The web browser is probably one of the most important applications we run on our computers today. For many, it's the one application that remains open during an entire work day and is the means by which we connect, share, troubleshoot, learn, create, entertain and socialize. Think about what it would be like to go through your day without launching your web browser at all. Given that the web browser is such an important component of modern computing, it goes without saying that the stability and performance of a web browser is critical to its success and utility. In the last year or so, the performance and stability of the popular Firefox web browser has started to crumble.
Firefox has a memory leak problem (and has for some time starting around version 4, possibly even version 3). Mozilla's support site even states, "Firefox sometimes uses more memory (RAM) than it should. This can make Firefox slower, and in extreme cases, it can even make Firefox crash." The article then goes on to provide suggestions on how you (yes, YOU) can help Firefox use less memory. It's just sad that the web browser that upset Internet Explorer's dominance back in the early 2000s, and that was once the browser king in techie circles has started to show its age. Now on version 8, Firefox is performing extremely slow and is consuming too much memory for users that run the browser for an extended period of time with multiple tabs open.
For example, I'm running Firefox 8 on Mac OS X 10.6.8 and have the following app tabs pinned: Gmail, Hotmail, Google+, Twitter, and Google Reader (with additional tabs occasionally opened as needed). I'm using the following Firefox add-ons: Ad-Block Plus, Advertising Cookie Opt-Out (Google), Firebug, LastPass, NoScript, RSS Icon (necessitated by Mozilla removing the RSS icon from Firefox), Stylish, User Agent Switcher, Web Developer, and Xmarks. I've had Firefox running since this morning at around 7:30 am and it is now about 4:15 pm. Firefox is currently consuming 1.31GB of memory and spiking the CPU utilization around 15-26% with switching between tabs and user input becoming extremely sluggish:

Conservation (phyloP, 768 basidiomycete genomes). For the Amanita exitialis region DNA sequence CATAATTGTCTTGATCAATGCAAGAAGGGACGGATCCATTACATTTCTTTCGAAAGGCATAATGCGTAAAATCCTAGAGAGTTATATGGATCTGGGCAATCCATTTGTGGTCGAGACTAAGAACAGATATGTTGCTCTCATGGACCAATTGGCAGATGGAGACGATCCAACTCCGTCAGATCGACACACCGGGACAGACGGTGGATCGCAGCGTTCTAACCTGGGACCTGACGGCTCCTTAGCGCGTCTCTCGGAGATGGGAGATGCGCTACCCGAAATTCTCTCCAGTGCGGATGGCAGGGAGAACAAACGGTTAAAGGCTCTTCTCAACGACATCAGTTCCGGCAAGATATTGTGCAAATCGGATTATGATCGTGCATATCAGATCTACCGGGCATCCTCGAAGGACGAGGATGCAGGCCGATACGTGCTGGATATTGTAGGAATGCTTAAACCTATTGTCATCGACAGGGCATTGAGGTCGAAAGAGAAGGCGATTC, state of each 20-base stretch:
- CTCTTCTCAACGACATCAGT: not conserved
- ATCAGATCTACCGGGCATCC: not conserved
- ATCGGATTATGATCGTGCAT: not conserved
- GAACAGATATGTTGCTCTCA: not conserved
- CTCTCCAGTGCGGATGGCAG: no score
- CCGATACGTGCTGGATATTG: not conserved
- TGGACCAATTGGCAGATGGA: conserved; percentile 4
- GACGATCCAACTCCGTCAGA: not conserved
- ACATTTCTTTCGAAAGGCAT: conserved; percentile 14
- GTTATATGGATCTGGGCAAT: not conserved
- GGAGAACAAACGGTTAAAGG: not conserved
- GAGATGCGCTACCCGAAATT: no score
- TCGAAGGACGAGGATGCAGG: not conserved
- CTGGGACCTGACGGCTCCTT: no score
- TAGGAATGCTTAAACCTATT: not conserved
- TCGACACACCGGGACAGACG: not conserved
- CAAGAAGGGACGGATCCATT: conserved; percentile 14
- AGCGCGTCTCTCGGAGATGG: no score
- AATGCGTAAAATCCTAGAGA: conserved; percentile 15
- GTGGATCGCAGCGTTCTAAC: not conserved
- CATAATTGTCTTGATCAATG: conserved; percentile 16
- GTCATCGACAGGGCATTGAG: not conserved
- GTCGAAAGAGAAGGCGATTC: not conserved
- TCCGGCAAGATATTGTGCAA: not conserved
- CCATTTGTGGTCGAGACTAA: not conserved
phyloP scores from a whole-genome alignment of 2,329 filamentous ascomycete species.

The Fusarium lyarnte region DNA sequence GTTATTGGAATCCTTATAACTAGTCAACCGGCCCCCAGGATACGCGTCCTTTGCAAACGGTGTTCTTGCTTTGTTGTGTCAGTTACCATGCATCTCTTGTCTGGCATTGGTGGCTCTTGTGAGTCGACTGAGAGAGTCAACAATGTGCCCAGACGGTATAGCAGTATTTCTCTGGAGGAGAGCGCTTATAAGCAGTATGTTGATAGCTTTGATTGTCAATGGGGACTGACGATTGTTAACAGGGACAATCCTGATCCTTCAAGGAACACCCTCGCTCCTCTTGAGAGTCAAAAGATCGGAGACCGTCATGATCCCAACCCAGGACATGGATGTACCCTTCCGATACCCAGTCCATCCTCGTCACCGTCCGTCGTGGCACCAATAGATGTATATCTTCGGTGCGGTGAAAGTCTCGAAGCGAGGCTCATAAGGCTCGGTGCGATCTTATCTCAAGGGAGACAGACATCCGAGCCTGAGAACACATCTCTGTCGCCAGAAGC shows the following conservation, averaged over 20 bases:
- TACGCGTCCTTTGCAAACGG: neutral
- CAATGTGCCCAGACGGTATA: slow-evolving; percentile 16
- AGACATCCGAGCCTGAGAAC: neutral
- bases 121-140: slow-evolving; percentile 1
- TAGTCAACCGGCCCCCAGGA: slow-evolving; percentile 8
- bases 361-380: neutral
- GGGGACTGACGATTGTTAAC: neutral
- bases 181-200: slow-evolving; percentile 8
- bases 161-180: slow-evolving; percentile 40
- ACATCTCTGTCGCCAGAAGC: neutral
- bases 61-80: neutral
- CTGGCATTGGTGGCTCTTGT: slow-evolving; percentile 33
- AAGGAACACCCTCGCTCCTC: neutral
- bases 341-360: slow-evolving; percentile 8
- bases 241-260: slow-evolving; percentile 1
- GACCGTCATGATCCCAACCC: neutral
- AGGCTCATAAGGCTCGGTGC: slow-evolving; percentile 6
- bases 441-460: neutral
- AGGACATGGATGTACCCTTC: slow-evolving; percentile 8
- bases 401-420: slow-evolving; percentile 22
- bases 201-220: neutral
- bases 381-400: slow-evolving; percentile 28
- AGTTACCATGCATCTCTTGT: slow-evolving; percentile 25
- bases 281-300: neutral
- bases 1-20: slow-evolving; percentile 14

I tried switching to Google's Chrome browser for a few weeks and noticed better performance, but I found myself missing the add-ons (notably NoScript and Ad-Block Plus, which don't have equivalent-performing Chrome counterparts) that I have become dependent upon over the years. There are also certain features of Firefox that I prefer over Chrome. Such as when a pinned app tab lights up whenever there's an update, a new email, tweet, etc. Or, the ability to customize the user interface using Stylish to reduce the excessive space between bookmarks on the bookmarks toolbar.
Firefox has been a web browser favorite of geeks and power users in the past due to its rich ecosystem of add-ons and its ability to be highly customized. It has also not suffered from as many security exploits as Internet Explorer over the years. Third party developers have even developed Firefox add-ons to help fix
the memory leak issue, which is particularly telling of the loyalty of
the Firefox community. Between March 22, 2011 and Nov 8, 2011 Firefox went from version 4 to version 8. Firefox 9 is planned for Dec 20, 2011 with regular release cycles planned up through March 13, 2012 when Firefox 12 will be released. Regardless of the rapid release cycles and promised fixes to the browser, Firefox continues to be plagued with serious performance and stability issues. Let's hope Mozilla is able to resolve these issues soon, otherwise, there's going to be a major migration to Chrome and other more stable browsers. Thoughts?